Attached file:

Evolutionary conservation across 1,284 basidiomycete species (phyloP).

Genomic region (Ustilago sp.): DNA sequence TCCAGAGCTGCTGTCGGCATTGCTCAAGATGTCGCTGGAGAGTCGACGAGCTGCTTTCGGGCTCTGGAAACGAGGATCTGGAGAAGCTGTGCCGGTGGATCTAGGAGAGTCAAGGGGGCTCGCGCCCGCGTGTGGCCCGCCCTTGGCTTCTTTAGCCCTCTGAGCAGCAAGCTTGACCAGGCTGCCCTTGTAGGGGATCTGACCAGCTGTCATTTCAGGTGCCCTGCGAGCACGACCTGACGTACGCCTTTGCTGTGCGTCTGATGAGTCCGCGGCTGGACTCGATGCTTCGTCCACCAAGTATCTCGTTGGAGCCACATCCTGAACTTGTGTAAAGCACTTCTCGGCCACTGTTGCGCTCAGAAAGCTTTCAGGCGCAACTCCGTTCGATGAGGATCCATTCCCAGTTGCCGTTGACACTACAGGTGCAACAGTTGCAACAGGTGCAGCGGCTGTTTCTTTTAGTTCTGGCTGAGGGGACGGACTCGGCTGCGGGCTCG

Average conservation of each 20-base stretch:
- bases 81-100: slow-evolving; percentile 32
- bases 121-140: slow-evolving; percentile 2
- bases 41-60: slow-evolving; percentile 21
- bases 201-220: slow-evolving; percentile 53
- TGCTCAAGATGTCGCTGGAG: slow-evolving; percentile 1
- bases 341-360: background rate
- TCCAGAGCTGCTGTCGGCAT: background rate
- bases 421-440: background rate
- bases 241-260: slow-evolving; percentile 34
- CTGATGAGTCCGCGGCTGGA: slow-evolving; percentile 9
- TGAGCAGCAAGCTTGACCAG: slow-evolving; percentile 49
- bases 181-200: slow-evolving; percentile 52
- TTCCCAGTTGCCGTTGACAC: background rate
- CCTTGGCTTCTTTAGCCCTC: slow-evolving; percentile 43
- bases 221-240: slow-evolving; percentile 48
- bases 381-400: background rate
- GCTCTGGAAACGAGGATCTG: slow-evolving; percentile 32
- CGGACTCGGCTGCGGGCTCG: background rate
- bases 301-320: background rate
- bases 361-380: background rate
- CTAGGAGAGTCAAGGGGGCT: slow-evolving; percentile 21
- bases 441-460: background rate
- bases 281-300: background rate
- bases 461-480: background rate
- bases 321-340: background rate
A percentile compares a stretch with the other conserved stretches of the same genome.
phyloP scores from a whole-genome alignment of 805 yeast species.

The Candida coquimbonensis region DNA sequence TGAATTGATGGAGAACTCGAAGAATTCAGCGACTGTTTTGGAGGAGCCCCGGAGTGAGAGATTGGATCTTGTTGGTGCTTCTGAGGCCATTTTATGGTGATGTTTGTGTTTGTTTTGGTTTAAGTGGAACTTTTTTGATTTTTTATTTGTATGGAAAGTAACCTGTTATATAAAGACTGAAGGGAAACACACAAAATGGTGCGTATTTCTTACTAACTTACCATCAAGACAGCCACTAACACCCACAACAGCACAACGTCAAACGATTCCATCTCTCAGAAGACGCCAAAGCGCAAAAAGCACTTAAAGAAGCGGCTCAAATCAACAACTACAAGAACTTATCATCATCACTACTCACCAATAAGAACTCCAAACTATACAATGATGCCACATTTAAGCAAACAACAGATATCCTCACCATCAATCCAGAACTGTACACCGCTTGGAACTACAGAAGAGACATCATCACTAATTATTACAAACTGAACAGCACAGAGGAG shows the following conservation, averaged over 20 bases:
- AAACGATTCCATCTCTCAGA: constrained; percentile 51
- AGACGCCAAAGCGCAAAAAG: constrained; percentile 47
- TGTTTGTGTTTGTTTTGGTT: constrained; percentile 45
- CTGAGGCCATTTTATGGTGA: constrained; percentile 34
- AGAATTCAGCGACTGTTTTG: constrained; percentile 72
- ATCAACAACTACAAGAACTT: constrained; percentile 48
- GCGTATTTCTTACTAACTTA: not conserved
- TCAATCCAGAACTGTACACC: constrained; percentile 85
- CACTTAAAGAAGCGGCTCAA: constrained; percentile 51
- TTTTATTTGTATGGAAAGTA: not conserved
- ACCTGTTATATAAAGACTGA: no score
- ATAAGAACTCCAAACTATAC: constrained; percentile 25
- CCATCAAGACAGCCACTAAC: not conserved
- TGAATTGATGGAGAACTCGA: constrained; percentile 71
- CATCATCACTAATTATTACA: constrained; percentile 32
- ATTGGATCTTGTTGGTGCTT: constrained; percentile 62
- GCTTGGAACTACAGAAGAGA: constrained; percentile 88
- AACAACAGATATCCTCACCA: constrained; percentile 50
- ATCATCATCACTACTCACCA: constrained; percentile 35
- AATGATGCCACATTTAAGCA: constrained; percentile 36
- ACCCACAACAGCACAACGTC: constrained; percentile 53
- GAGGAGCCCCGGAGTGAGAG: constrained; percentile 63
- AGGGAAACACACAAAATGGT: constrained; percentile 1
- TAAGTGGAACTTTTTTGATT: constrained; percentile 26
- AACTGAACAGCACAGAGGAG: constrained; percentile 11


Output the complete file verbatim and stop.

Evolutionary conservation across 1,284 basidiomycete species (phyloP).

Genomic region (Ustilago sp.): DNA sequence TCCAGAGCTGCTGTCGGCATTGCTCAAGATGTCGCTGGAGAGTCGACGAGCTGCTTTCGGGCTCTGGAAACGAGGATCTGGAGAAGCTGTGCCGGTGGATCTAGGAGAGTCAAGGGGGCTCGCGCCCGCGTGTGGCCCGCCCTTGGCTTCTTTAGCCCTCTGAGCAGCAAGCTTGACCAGGCTGCCCTTGTAGGGGATCTGACCAGCTGTCATTTCAGGTGCCCTGCGAGCACGACCTGACGTACGCCTTTGCTGTGCGTCTGATGAGTCCGCGGCTGGACTCGATGCTTCGTCCACCAAGTATCTCGTTGGAGCCACATCCTGAACTTGTGTAAAGCACTTCTCGGCCACTGTTGCGCTCAGAAAGCTTTCAGGCGCAACTCCGTTCGATGAGGATCCATTCCCAGTTGCCGTTGACACTACAGGTGCAACAGTTGCAACAGGTGCAGCGGCTGTTTCTTTTAGTTCTGGCTGAGGGGACGGACTCGGCTGCGGGCTCG

Average conservation of each 20-base stretch:
- bases 81-100: slow-evolving; percentile 32
- bases 121-140: slow-evolving; percentile 2
- bases 41-60: slow-evolving; percentile 21
- bases 201-220: slow-evolving; percentile 53
- TGCTCAAGATGTCGCTGGAG: slow-evolving; percentile 1
- bases 341-360: background rate
- TCCAGAGCTGCTGTCGGCAT: background rate
- bases 421-440: background rate
- bases 241-260: slow-evolving; percentile 34
- CTGATGAGTCCGCGGCTGGA: slow-evolving; percentile 9
- TGAGCAGCAAGCTTGACCAG: slow-evolving; percentile 49
- bases 181-200: slow-evolving; percentile 52
- TTCCCAGTTGCCGTTGACAC: background rate
- CCTTGGCTTCTTTAGCCCTC: slow-evolving; percentile 43
- bases 221-240: slow-evolving; percentile 48
- bases 381-400: background rate
- GCTCTGGAAACGAGGATCTG: slow-evolving; percentile 32
- CGGACTCGGCTGCGGGCTCG: background rate
- bases 301-320: background rate
- bases 361-380: background rate
- CTAGGAGAGTCAAGGGGGCT: slow-evolving; percentile 21
- bases 441-460: background rate
- bases 281-300: background rate
- bases 461-480: background rate
- bases 321-340: background rate
A percentile compares a stretch with the other conserved stretches of the same genome.
phyloP scores from a whole-genome alignment of 805 yeast species.

The Candida coquimbonensis region DNA sequence TGAATTGATGGAGAACTCGAAGAATTCAGCGACTGTTTTGGAGGAGCCCCGGAGTGAGAGATTGGATCTTGTTGGTGCTTCTGAGGCCATTTTATGGTGATGTTTGTGTTTGTTTTGGTTTAAGTGGAACTTTTTTGATTTTTTATTTGTATGGAAAGTAACCTGTTATATAAAGACTGAAGGGAAACACACAAAATGGTGCGTATTTCTTACTAACTTACCATCAAGACAGCCACTAACACCCACAACAGCACAACGTCAAACGATTCCATCTCTCAGAAGACGCCAAAGCGCAAAAAGCACTTAAAGAAGCGGCTCAAATCAACAACTACAAGAACTTATCATCATCACTACTCACCAATAAGAACTCCAAACTATACAATGATGCCACATTTAAGCAAACAACAGATATCCTCACCATCAATCCAGAACTGTACACCGCTTGGAACTACAGAAGAGACATCATCACTAATTATTACAAACTGAACAGCACAGAGGAG shows the following conservation, averaged over 20 bases:
- AAACGATTCCATCTCTCAGA: constrained; percentile 51
- AGACGCCAAAGCGCAAAAAG: constrained; percentile 47
- TGTTTGTGTTTGTTTTGGTT: constrained; percentile 45
- CTGAGGCCATTTTATGGTGA: constrained; percentile 34
- AGAATTCAGCGACTGTTTTG: constrained; percentile 72
- ATCAACAACTACAAGAACTT: constrained; percentile 48
- GCGTATTTCTTACTAACTTA: not conserved
- TCAATCCAGAACTGTACACC: constrained; percentile 85
- CACTTAAAGAAGCGGCTCAA: constrained; percentile 51
- TTTTATTTGTATGGAAAGTA: not conserved
- ACCTGTTATATAAAGACTGA: no score
- ATAAGAACTCCAAACTATAC: constrained; percentile 25
- CCATCAAGACAGCCACTAAC: not conserved
- TGAATTGATGGAGAACTCGA: constrained; percentile 71
- CATCATCACTAATTATTACA: constrained; percentile 32
- ATTGGATCTTGTTGGTGCTT: constrained; percentile 62
- GCTTGGAACTACAGAAGAGA: constrained; percentile 88
- AACAACAGATATCCTCACCA: constrained; percentile 50
- ATCATCATCACTACTCACCA: constrained; percentile 35
- AATGATGCCACATTTAAGCA: constrained; percentile 36
- ACCCACAACAGCACAACGTC: constrained; percentile 53
- GAGGAGCCCCGGAGTGAGAG: constrained; percentile 63
- AGGGAAACACACAAAATGGT: constrained; percentile 1
- TAAGTGGAACTTTTTTGATT: constrained; percentile 26
- AACTGAACAGCACAGAGGAG: constrained; percentile 11